Bobbie’s eyes grew three sizes, “Sure!”
I peeked in on the other pups, which were fast asleep and crawled out of the den. Bobbie followed close behind the whole way. He followed me out of the den and through the trees. He followed me over the hill and into the field. I imagined that this must have been what annoyed Benjamin so terribly. I found it sweet.
Near the small thatch of grass, Samuel and Ben sat quietly talking. A small head was poking out from the grass. Bobbie scrambled over to them. Ben raised an eyebrow and gave Bobbie a stern look and Samuel glanced up with a smile.
“Hey, shouldn’t you be in bed, young pup?”
“Yep, but Mama let me come to see you and the fawn.” Bobbie straightened and saluted Ben. “Colonel Badger. Private Bobbie, here for duty, sir.”
Ben stood and grunted. Mr. Badger was a burly creature with a cantankerous demeanor until you got to know him. After that, he was nothing but a softhearted pushover. Of course, he would never let his guard down around the pups. He once told me that I was “too light on them.” He said, “They need to learn respect for their elders.”
I giggled as I approached him, “I forgot you enlisted the boys for ‘duties,’ Ben. How big is your den now?”
Ben lowered his gaze, “I only borrowed their services one time.” He cocked his brow at me. “The den is lovely though; you should stop by and say hi to Rachel.”
I leaned in and gave him a hug, “I’ll do that. For now, I want an update on our current mission.” I looked down at the fawn and she smiled back at me.
Samuel stood, “Ben was just saying that some hunters came through here. All the animals have kept their distance since then.”
Ben scratched his backside and nodded. “There’s been a lot of hunter activity lately. Rachel’s fearful the children are in danger.”
I furrowed my brow and gave him a sideways glance. “I thought all your cubs left the den long ago.”
He placed his clawed paws on his hips. “Well, yeah, but you know how she gets. She still calls on her great grand cubs from time to time. She really likes the big family.” He scratched his chin and shook his head.
Bobbie placed his paw on the fawn’s back, “Mama, the fawn is shivering.”
I felt her side and noticed she was shaking. “Hmm, her mama would normally keep her warm at night.”
“Maybe I can do that,” Bobbie said.
Samuel moved in and placed his paw on Bobbie’s shoulder, “How so, son?”
“Well, I can sit next to her and keep her warm. I can even put my arm around her.” He sat down in the tall grass, right behind her. Snuggling in close, he put his free paw around her shoulder and fumbled with his rock in the other hand. He held it out to me, “Here, Mama. I don’t need this anymore. It only causes trouble anyhow.”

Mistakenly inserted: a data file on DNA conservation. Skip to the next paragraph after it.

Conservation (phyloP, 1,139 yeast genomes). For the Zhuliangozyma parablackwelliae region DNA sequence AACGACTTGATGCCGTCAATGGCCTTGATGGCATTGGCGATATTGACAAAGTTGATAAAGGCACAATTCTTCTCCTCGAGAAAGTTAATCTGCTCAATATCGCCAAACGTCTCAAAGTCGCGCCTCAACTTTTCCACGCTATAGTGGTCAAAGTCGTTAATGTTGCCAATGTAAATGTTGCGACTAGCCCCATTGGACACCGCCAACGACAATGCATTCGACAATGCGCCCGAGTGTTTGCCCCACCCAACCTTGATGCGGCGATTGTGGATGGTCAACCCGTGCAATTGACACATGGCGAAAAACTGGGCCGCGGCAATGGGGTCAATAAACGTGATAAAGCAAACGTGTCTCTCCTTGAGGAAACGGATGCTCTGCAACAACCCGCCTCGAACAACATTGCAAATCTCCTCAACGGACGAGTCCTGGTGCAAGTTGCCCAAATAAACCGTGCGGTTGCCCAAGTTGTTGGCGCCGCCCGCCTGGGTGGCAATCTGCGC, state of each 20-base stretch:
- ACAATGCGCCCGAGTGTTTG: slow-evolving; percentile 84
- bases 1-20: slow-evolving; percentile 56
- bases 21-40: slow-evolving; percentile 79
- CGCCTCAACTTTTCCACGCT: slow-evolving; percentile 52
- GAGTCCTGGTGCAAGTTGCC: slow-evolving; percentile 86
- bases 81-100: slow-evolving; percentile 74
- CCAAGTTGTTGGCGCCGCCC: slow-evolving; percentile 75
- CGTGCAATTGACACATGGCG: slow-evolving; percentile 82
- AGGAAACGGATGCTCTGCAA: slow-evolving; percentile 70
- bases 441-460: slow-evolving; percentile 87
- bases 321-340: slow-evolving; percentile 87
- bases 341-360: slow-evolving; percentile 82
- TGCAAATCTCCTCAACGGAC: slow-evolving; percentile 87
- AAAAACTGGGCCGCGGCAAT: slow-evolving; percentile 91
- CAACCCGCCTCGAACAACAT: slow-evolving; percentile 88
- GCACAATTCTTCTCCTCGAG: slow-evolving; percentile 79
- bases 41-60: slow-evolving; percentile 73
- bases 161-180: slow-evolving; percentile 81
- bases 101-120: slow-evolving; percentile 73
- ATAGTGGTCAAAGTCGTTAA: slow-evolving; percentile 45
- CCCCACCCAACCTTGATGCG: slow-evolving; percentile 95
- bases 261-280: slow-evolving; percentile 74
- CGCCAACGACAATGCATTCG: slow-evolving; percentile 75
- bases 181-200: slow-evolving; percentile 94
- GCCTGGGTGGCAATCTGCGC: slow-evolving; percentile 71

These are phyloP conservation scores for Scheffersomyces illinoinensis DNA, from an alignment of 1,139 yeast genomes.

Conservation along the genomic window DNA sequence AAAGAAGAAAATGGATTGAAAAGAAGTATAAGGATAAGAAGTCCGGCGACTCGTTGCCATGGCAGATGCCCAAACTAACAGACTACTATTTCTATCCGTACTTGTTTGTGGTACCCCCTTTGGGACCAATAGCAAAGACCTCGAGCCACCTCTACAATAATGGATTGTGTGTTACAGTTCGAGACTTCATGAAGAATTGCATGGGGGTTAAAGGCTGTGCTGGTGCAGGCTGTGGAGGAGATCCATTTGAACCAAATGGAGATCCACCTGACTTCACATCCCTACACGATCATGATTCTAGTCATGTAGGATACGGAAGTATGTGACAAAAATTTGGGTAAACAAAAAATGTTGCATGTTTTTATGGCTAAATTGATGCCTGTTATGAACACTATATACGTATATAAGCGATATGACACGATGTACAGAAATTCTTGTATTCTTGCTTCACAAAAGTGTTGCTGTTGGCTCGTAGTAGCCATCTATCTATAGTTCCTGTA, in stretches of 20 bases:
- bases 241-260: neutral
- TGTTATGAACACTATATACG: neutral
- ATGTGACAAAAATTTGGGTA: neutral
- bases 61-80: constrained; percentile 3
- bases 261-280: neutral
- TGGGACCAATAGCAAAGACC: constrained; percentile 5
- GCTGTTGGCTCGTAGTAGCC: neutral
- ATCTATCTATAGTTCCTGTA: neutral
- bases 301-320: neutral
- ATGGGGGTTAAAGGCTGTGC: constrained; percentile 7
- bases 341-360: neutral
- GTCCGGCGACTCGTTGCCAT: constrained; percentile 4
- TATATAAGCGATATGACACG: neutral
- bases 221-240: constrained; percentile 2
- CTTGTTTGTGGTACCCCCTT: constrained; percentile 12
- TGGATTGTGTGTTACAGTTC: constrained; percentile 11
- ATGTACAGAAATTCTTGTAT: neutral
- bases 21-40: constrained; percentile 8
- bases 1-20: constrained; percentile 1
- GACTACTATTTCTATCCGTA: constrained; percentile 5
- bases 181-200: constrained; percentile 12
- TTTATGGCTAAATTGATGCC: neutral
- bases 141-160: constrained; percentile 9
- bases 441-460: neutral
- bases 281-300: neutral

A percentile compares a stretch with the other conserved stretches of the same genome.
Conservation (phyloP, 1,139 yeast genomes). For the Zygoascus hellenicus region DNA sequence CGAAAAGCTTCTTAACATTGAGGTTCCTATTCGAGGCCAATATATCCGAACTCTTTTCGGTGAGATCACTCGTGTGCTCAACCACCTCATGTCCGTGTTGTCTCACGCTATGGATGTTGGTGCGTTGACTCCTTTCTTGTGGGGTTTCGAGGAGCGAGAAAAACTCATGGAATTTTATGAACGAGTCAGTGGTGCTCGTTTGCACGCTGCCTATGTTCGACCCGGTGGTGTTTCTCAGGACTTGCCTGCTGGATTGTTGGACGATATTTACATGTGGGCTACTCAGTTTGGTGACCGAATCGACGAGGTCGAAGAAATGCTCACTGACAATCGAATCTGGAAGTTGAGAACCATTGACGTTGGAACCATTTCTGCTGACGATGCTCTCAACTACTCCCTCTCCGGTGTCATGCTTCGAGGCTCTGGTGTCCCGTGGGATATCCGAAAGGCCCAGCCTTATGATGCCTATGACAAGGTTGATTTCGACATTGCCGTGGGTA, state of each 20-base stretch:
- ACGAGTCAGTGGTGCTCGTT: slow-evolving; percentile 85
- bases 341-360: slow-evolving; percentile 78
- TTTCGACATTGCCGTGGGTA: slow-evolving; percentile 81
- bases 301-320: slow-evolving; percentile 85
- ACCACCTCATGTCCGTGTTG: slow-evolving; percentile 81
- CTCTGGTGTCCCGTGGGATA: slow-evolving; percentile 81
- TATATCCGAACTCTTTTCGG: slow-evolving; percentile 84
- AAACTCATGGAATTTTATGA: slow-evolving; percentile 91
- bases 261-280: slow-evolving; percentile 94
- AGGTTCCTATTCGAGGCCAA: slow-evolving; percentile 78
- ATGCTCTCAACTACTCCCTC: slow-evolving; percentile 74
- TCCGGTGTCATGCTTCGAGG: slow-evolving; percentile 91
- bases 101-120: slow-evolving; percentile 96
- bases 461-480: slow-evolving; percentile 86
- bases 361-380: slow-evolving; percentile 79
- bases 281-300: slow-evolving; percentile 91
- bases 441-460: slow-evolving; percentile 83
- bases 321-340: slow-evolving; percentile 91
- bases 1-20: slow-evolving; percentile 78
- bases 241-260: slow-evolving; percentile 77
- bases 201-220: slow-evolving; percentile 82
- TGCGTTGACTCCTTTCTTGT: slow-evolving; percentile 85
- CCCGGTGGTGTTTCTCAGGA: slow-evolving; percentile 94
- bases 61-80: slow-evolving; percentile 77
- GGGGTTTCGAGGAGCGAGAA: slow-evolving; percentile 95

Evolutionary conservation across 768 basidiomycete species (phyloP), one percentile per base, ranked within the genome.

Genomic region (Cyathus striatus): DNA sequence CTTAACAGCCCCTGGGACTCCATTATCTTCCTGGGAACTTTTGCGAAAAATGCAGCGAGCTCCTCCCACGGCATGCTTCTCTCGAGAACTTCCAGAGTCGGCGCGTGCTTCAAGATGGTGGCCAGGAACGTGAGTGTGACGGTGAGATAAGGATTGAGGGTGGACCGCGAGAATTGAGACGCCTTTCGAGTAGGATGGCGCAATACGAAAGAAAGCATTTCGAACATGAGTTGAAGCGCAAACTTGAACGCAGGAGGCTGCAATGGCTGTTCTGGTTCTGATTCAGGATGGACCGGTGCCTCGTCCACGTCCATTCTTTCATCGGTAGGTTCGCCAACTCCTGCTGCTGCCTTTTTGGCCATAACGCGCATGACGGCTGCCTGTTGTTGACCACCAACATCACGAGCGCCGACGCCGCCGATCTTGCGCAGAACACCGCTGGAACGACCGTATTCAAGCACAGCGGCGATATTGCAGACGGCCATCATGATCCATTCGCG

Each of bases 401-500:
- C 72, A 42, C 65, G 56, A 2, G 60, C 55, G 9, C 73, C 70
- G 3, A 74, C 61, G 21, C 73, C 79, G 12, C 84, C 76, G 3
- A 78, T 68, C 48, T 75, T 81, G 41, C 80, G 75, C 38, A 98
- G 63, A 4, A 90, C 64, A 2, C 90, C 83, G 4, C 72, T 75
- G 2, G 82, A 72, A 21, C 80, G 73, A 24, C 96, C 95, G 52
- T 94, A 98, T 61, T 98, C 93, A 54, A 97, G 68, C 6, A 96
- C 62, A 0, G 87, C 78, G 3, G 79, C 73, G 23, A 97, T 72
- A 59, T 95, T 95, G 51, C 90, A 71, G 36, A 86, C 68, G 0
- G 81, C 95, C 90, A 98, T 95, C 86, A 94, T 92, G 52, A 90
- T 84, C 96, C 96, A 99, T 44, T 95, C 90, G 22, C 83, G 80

I took the rock and smiled at Bobbie. I did not think he would every give up that rock, yet alone to help another. I noticed Samuel beside me puff up with pride.
A noise from behind us, made us all turn in alarm. Ben bristled his fur and sniffed the air. I could not smell anything myself, but I was concerned about a predator. All we saw was the dark and a large shadowy figure moving closer.
“Jenna?” said a voice in the darkness.
“Mama!” bleated the fawn.
A female white-tailed deer came into sight and stared wide-eyed at the unlikely guests. “Jenna, are you alright?” She looked each of us over.
As a mother, I knew how this must look. My only child surrounded by strangers in the dark. I had to say something. “It’s alright. We noticed your baby was alone for some time, and we were worried about her.”
The deer stepped closer. Her ears swiveled and her muscles relaxed beneath her hide. “Oh, that’s very kind of you. I tried to get back as soon as possible, but there were multiple hunters between Jenna and me. I had to walk the long way around.”
Jenna stood up and hobbled over to her mother, “I missed you.”
“I missed you too, dear. I’m back now. You’re safe.” The deer smiled at me, “I’m Faline, by the way. I think I recognize you from the river’s edge.”
I placed my paw on my chest, “I’m Sarah Otter, and this is my mate, Samuel. This is Ben Badger. He mentioned hunters could be the reason Jenna was by herself.”
Ben tipped his head and gave a small smile, “Mam.”
I felt a light tug on my arm and looked at Bobbie. He looked back and forth between Faline and me.
“Oh, I am so sorry. Faline, this is my youngest son, Bobbie.”
“I was keeping Jenna warm while you were gone. Now she’s not shivering anymore,” Bobbie beamed, and smiled from ear to ear.
Faline lowered her head to Bobbie, “Well, aren’t you a kind gentleman. How nice of you to look out for a young lady. If it’s fine with your mother, you may stay with us and keep her company during the night.”
Bobbie turned toward me and bounced on his toes. “Did you hear that? She called me a gentleman. Can I stay, Mama? Please?”
Samuel moved in and put his arm around my shoulder. “You’ll have to keep a keen eye for danger, and give pleasant conversation.”
“Oh, yes, Papa. I will.”
“Very well,” I said. “It seems you have a new friend Jenna. Faline, I’ll return in the morning for him.”
Bobbie scooted over to Jenna’s side, bumping into Faline’s legs. Faline lurched and then nodded. “I’ll keep an eye on him.”
Ben strode up to Bobbie and growled. “Private, be on your guard. Don’t let your Colonel down.”
Bobbie jumped to attention and cocked his paw in salute, “Sir, yes, sir.”
Ben ruffled the pup’s hair on his head. “Faline, it was nice to meet you. I’m glad Jenna is safe.” He turned to leave and called over his shoulder. “Don’t forget to stop by, Sarah. If you don’t, Rachel may gather her extended family and head on over to your den.”
Samuel and I kissed Bobbie good night and left the three to settle in for the evening. As we walked, he pulled me in close. His body was warm and comforting next to mine.
“That boy is growing up fast,” he said.
“Yes, he his. My baby is growing up.” I turned the rock in my hand while we walked.
“What is with that rock, anyway?” he asked.
“I honestly have no idea.” I pitched it over my shoulder. A small thud on the ground, followed by silence told me that it did not harm anyone. The only other sound was the chirping of crickets, which would soon serenade us off to sleep.